In the coolness and detachment of the President’s pragmatism toward Iran and the extension he has just offered them in the nuclear negotiations, you might think he was talking about a trade deal with Switzerland. You would not know that he was speaking about a regime that machine-gunned its own citizens in the streets when they protested a stolen election in 2009, stones women to death, and hangs homosexuals from public cranes. You would not know the President was speaking about a country whose government is the foremost funder of terrorism worldwide, with Hamas being one of their principal beneficiaries.

President Obama’s reluctance to use the word “terrorism” has been much discussed. In 2009 his administration formally retired the phrase “War on Terror” and replaced it with the evasive and euphemistic “Overseas Contingency Operations.”

It took him days to definitively describe last year’s massacre at the American embassy in Benghazi as a terrorist attack against the United States. The Washington Post writes that President Obama had spoken generally about “acts of terror” after Benghazi, but “he did not affirmatively state that the American ambassador died because of an “act of terror.””

The deadly terrorist attack at a Kenya mall this past September followed the same pattern. President Obama said, “We stand together with Kenya in our resolve to confront and defeat violent extremism.”

Perhaps this would explain John Kerry’s willingness to pressure Israel into a ceasefire with Hamas that would leave much of their terror infrastructure in place.

It’s absolutely horrible seeing Palestinian children dying in Gaza. But the President has to come out clearly and say he loathes the cowardly terrorists of Hamas who continue to use these children as their shields.

To be sure, President Obama and John Kerry are friends of Israel. I will not join the chorus of those who character-assassinate two men who have done much for Israel. So why is there a perception that their sympathies lie elsewhere? Because they don’t seem to get, and do not state definitively, that Israel is in a simple battle of good versus evil.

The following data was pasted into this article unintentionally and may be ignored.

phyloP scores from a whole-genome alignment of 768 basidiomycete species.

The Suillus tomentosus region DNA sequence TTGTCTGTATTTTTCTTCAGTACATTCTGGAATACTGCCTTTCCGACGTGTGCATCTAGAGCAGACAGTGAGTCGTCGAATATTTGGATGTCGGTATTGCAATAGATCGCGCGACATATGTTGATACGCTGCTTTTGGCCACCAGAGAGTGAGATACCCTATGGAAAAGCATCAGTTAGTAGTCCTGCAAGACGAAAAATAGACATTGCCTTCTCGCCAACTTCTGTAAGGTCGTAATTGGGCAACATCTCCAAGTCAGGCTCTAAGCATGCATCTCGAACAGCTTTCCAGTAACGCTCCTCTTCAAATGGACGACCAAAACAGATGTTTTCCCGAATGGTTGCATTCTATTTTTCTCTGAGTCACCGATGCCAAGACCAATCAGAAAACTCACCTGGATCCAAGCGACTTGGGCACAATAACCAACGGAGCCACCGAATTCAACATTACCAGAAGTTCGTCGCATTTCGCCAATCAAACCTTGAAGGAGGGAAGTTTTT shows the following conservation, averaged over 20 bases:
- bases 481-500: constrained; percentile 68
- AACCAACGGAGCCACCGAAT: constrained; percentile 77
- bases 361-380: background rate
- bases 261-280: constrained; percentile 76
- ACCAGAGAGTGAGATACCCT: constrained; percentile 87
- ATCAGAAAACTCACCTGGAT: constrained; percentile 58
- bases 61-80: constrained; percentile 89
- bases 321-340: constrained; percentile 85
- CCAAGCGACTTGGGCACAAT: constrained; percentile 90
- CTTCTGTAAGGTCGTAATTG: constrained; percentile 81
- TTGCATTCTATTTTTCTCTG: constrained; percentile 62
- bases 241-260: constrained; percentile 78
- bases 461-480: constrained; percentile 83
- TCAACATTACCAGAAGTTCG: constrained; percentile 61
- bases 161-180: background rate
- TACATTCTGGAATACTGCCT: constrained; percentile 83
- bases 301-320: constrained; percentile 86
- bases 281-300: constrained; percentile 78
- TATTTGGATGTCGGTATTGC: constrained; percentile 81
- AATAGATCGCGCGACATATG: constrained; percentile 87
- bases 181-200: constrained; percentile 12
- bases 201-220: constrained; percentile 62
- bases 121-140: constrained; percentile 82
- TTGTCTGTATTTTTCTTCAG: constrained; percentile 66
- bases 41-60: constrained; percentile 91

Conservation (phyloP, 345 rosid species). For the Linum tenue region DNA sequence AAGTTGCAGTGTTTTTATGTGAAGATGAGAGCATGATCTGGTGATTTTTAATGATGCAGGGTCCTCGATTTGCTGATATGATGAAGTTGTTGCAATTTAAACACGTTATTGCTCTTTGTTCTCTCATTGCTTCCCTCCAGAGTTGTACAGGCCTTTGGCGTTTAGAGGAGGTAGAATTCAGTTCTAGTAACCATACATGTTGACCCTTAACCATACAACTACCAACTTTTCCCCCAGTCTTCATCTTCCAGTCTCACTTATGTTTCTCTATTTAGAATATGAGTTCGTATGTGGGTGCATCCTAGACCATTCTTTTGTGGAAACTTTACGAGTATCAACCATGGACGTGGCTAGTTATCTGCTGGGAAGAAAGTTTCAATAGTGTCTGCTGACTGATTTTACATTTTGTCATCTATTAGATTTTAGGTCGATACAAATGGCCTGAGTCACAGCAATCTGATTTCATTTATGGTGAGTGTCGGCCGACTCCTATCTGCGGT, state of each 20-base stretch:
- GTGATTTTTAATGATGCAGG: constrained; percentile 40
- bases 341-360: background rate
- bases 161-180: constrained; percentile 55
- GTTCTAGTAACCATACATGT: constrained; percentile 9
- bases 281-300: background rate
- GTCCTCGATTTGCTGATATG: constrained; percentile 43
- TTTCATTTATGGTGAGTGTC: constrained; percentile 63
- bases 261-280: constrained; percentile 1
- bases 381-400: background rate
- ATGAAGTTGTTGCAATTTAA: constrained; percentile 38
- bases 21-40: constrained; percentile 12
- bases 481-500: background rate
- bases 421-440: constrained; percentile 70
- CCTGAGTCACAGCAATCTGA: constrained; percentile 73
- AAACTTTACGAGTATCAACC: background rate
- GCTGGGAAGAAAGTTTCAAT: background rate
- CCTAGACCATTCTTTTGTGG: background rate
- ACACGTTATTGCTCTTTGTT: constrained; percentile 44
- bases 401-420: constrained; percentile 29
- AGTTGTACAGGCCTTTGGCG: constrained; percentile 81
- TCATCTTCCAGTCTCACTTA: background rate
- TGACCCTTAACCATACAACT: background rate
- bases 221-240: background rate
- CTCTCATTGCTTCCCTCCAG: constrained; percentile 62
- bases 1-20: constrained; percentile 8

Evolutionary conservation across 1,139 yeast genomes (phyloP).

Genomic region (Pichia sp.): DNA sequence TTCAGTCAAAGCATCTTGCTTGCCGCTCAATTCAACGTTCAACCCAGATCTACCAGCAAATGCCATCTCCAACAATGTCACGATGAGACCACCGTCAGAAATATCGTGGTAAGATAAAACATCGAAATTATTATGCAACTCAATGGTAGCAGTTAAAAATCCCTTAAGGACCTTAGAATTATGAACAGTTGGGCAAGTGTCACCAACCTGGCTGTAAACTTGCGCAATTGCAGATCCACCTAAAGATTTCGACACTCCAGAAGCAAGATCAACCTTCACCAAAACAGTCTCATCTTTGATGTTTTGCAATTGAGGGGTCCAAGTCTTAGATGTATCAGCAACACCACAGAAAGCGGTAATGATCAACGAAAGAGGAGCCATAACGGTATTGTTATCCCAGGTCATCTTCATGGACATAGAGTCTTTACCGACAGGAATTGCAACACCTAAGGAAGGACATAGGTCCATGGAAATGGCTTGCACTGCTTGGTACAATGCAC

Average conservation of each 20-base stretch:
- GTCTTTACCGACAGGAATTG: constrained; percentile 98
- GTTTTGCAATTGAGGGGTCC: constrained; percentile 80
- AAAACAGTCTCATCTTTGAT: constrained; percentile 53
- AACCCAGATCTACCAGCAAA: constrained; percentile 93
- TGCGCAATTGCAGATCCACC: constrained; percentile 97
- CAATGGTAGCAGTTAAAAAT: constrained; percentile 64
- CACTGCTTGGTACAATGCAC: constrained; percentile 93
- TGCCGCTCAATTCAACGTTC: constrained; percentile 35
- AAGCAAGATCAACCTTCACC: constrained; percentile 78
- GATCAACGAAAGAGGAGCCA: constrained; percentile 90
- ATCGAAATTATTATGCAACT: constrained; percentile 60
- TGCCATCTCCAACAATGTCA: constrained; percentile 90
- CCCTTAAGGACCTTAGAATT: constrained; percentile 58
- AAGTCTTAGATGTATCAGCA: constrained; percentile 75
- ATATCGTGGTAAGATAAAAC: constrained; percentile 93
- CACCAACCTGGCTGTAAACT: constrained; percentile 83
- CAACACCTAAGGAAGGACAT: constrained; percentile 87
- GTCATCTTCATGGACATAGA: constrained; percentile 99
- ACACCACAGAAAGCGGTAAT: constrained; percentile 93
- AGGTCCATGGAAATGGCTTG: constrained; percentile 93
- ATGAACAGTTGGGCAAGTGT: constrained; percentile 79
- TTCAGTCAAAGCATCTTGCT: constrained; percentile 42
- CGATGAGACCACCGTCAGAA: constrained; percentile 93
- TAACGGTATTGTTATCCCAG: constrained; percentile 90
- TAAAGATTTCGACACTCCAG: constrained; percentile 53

Hamas is evil incarnate. It is a menacing, death-glorifying, women-hating, gay-murdering, anti-Semitic death cult. It has no redeeming qualities.

I do not expect the President to agree with every word of this characterization. But I do expect him to use one word that encapsulates Hamas: evil.

President Reagan said in March 1983: “Let us be aware that while they [the Soviet leadership] preach the supremacy of the state, declare its omnipotence over individual man, and predict its eventual domination of all peoples on the earth, they are the focus of evil in the modern world.” He implored his audience not “to ignore the facts of history and the aggressive impulses of an evil empire… and thereby remove yourself from the struggle between right and wrong and good and evil.”

In the end, it was Martin Luther King who summed it up best: “He who passively accepts evil is as much involved in it as he who helps to perpetrate it. He who accepts evil without protesting against it is really cooperating with it.” Tolerating the intolerable and forgiving the unforgivable is the surest way to empower evil. And if Hamas is not evil, then the word has no meaning.

President Obama can salvage so much of his legacy on foreign policy by beginning to employ the language of moral absolutes, especially when it comes to terror organizations who target civilians.

Mr. President. The world is watching. History is taking note. Use your considerable eloquence to lead the world out of moral ambiguity.

Rabbi Shmuley Boteach, “America’s Rabbi” whom the Washington Post calls “the most famous Rabbi in America,” is the international best-selling author of 30 books, including The Fed-up Man of Faith: Challenging God in the Face of Tragedy and Suffering. Follow him on Twitter @RabbiShmuley.